Since I was having trouble understanding the particulars of your post, this may not be the reason that it won't work. If it makes sense to someone else, perhaps they can explain why it won't work.
JohnLuck
#15
Nov19-12, 01:23 AM
P: 20
Quote Quote by DrewD View Post
No it has nothing to do with the uncertainty principle. It has to do with the fact that preparing entangled particles is not very easy. If you need to measure the polarization in order to select which photons pass, you may no longer have entangled photons. If you extract the full information that can be encoded in the polarization after the entanglement, the photons will no longer be entangled unless there is some way that the information can be erased (there is a lot of evidence supporting this, but there is still some question if this is generally true and I don't know enough about all of the experiments ).

Since I was having trouble understanding the particulars of your post, this may not be the reason that it won't work. If it makes sense to someone else, perhaps they can explain why it won't work.
I do not know whether measuring polarization would destroy entanglement. Further, I do not know if filtering the photons counts as measuring. I will have to look at other experiments to find this out.
georgir
#16
Nov19-12, 02:19 AM
P: 136
I am repeating myself now, but you still seem to fail to grasp the obvious.

A) After you pass a photon through a filter, you have broken entanglement, as the filter has changed the photon.
(It may be possible to undo the change and restore entanglement if you merge the two possible paths of up/down photons just right, but that is irrelevant to your case.)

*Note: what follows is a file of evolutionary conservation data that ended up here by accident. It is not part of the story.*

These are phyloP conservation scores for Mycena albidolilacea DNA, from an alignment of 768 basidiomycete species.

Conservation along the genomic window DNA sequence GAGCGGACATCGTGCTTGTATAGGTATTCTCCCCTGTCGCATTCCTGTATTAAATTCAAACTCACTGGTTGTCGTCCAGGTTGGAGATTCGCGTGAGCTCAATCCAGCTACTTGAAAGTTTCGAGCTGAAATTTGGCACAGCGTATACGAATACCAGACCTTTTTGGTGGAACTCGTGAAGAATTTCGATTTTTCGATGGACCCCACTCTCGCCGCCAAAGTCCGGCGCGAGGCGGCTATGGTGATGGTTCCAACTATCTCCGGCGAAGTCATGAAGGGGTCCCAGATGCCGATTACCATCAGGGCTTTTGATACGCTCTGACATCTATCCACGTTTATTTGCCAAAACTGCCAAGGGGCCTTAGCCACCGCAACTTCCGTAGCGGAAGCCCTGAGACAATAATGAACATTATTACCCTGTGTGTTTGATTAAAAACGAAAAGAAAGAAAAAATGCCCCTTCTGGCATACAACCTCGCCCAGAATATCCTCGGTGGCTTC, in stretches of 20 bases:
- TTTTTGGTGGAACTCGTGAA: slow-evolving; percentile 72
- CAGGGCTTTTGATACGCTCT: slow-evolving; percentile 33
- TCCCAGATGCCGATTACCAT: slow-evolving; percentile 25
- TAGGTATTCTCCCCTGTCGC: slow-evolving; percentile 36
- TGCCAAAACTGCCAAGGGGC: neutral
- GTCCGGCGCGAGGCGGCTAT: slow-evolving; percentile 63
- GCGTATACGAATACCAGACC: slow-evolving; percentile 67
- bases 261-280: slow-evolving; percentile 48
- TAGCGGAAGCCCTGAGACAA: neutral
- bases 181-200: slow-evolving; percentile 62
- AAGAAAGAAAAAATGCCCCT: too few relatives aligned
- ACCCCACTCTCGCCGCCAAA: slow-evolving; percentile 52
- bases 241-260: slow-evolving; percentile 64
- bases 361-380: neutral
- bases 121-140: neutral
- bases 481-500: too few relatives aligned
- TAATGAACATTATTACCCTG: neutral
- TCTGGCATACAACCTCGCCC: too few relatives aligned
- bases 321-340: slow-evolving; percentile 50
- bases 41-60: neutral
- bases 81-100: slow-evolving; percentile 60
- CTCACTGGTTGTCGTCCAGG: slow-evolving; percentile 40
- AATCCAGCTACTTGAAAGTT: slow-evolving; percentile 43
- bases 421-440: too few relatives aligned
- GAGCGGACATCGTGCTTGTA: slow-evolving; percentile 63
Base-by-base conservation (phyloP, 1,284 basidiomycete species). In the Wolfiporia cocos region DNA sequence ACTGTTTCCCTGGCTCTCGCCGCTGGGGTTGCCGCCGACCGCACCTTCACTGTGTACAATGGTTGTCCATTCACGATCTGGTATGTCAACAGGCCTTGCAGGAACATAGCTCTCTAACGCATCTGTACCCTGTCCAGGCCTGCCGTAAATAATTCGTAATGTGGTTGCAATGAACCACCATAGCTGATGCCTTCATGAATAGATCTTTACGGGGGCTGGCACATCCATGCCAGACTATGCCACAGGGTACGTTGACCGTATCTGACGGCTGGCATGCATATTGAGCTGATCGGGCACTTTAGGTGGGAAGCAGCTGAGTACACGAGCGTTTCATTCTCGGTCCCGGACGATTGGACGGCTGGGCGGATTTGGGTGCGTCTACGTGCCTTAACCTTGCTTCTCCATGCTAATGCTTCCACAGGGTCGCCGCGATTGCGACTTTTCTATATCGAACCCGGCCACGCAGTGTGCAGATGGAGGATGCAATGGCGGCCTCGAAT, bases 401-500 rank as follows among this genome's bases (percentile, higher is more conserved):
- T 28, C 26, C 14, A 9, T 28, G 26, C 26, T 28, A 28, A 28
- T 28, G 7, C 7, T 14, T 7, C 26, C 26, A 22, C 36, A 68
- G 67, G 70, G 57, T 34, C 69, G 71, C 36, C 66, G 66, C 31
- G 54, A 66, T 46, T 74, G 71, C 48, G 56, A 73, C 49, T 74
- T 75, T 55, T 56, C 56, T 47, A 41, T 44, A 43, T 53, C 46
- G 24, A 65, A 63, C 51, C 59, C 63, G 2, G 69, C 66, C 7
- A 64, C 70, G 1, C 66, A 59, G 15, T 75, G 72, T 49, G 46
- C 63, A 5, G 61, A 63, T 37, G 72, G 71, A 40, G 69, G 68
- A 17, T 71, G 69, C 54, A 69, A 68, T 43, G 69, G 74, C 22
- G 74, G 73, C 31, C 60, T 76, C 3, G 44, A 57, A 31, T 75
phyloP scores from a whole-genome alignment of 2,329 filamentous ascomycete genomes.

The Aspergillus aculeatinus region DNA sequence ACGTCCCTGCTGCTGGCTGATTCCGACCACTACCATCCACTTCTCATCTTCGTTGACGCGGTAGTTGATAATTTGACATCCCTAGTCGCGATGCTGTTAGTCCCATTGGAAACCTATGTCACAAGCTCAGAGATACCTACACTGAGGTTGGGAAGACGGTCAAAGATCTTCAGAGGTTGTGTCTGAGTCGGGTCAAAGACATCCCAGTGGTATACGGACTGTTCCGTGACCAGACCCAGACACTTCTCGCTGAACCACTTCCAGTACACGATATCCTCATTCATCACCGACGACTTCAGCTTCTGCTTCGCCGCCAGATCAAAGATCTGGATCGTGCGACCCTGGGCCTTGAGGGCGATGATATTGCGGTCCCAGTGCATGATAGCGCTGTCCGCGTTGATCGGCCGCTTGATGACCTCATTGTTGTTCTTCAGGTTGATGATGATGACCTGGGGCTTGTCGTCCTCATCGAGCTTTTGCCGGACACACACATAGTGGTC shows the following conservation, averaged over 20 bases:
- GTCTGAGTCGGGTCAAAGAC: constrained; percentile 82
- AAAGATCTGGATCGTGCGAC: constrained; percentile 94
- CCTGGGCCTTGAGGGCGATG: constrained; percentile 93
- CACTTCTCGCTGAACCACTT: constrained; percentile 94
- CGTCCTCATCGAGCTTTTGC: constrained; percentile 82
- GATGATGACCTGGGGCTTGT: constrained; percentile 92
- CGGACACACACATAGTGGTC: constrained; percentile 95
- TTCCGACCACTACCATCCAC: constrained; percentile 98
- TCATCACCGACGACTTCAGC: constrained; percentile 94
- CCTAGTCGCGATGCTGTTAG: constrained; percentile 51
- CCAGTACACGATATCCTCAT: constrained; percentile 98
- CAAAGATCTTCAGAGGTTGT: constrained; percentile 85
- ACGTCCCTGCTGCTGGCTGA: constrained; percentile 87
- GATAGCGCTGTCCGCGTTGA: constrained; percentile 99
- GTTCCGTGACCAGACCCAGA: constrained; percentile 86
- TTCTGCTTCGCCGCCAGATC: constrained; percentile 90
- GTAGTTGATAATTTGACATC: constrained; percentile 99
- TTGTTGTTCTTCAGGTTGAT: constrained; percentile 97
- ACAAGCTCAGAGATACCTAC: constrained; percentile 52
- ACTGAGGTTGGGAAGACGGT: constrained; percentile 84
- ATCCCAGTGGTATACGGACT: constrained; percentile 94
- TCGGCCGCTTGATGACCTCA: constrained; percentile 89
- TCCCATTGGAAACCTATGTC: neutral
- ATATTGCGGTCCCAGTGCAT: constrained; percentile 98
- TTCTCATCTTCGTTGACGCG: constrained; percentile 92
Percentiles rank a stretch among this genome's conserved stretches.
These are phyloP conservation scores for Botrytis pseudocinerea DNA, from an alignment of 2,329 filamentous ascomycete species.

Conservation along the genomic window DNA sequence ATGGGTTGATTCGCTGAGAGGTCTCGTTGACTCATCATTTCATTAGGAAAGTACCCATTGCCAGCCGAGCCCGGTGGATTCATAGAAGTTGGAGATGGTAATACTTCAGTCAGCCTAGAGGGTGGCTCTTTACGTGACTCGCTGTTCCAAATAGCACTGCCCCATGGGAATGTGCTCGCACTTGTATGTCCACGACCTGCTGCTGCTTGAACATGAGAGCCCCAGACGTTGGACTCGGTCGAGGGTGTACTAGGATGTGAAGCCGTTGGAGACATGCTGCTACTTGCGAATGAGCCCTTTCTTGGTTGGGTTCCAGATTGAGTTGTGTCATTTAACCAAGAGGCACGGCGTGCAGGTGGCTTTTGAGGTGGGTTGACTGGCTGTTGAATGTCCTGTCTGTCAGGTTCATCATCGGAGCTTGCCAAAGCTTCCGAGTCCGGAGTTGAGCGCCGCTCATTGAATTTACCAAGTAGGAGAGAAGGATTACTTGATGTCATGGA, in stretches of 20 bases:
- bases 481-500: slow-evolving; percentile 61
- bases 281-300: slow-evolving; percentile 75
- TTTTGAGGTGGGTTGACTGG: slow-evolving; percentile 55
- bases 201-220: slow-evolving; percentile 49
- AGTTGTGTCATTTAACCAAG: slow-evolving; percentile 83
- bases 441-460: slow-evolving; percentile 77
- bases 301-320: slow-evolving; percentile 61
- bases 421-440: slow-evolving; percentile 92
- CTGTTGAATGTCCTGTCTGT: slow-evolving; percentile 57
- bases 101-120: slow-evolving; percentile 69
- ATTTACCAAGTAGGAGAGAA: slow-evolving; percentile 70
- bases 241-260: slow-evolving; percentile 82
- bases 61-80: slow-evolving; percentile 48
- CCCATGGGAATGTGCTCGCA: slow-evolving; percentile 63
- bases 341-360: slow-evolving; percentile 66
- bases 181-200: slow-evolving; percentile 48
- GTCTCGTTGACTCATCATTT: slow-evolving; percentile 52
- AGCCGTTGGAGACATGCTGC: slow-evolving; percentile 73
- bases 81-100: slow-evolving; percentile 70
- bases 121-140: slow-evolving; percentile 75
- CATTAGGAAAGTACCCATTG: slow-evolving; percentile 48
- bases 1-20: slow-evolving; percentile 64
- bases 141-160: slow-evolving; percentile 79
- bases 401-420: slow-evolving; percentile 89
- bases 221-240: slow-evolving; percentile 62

B) Even if you did manage to filter and send a stream of photons with known A polarization to Mars that also have entangled counterparts on Earth, measuring the Earth photons on B does in no way affects the Mars photons. They will keep their known A polarization.

How is it so hard?
JohnLuck
#17
Nov20-12, 05:44 AM
P: 20
Quote Quote by georgir View Post
I am repeating myself now, but you still seem to fail to grasp the obvious.

A) After you pass a photon through a filter, you have broken entanglement, as the filter has changed the photon.
(It may be possible to undo the change and restore entanglement if you merge the two possible paths of up/down photons just right, but that is irrelevant to your case.)

B) Even if you did manage to filter and send a stream of photons with known A polarization to Mars that also have entangled counterparts on Earth, measuring the Earth photons on B does in no way affects the Mars photons. They will keep their known A polarization.

How is it so hard?
A) It is not obvious to me that filtering breaks entanglement. It depends on whether the filtering interacts at all with the photons that pass through it. Do you know the properties of all types of polarization filters?

B) You are wrong. Measuring the angle B would set the angle A at random for all the photons. This is what is so special about entanglement, the entangled pair affect each other instantaneously over a distance, (Einstein called it "spooky action at a distance"). I suggest you read up on it. Also what did you think entanglement was?
DaleSpam
#18
Nov20-12, 06:55 AM
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Quote Quote by JohnLuck View Post
A) It is not obvious to me that filtering breaks entanglement. It depends on whether the filtering interacts at all with the photons that pass through it. Do you know the properties of all types of polarization filters?
All polarization filters place the photons into an eigenstate, if they do not do that then they are not filters. Entanglement only happens when the state is a superposition of eigenstates, so it is self-contradictory to claim that you have placed a pair of photons in an entangled eigenstate.